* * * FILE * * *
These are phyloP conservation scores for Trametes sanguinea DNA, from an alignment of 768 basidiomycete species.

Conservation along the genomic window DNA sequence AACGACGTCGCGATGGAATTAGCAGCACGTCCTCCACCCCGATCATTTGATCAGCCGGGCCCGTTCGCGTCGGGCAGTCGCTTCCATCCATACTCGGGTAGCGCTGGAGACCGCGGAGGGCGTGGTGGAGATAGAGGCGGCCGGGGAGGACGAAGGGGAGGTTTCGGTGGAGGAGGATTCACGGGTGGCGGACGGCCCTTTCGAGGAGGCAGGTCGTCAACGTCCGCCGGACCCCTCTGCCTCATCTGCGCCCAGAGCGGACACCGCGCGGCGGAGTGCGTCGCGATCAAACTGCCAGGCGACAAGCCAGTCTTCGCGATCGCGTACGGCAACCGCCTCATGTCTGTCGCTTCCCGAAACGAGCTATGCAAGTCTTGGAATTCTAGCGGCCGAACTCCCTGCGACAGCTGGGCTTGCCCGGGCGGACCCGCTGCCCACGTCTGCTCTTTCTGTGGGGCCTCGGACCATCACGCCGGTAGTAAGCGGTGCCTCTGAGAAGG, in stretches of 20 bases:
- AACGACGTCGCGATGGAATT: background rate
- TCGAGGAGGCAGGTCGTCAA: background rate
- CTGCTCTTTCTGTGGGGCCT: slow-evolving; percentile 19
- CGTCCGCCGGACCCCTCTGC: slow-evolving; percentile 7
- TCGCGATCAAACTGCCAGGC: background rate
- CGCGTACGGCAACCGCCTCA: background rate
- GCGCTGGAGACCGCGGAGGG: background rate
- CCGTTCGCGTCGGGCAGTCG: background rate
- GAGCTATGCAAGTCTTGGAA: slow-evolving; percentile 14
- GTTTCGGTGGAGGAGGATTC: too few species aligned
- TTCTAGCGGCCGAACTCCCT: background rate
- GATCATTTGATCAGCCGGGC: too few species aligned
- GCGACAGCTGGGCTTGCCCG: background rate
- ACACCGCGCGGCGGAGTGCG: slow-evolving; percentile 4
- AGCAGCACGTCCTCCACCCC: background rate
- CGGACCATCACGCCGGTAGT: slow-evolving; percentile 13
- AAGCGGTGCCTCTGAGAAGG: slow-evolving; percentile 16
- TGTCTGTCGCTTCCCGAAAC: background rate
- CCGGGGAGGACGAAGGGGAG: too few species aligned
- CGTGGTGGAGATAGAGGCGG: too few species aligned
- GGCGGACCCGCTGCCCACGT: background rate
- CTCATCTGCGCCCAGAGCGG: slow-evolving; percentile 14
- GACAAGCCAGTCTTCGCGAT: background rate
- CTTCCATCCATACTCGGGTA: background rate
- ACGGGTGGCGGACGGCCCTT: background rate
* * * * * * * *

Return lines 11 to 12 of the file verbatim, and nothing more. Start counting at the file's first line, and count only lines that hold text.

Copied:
- GAGCTATGCAAGTCTTGGAA: slow-evolving; percentile 14
- GTTTCGGTGGAGGAGGATTC: too few species aligned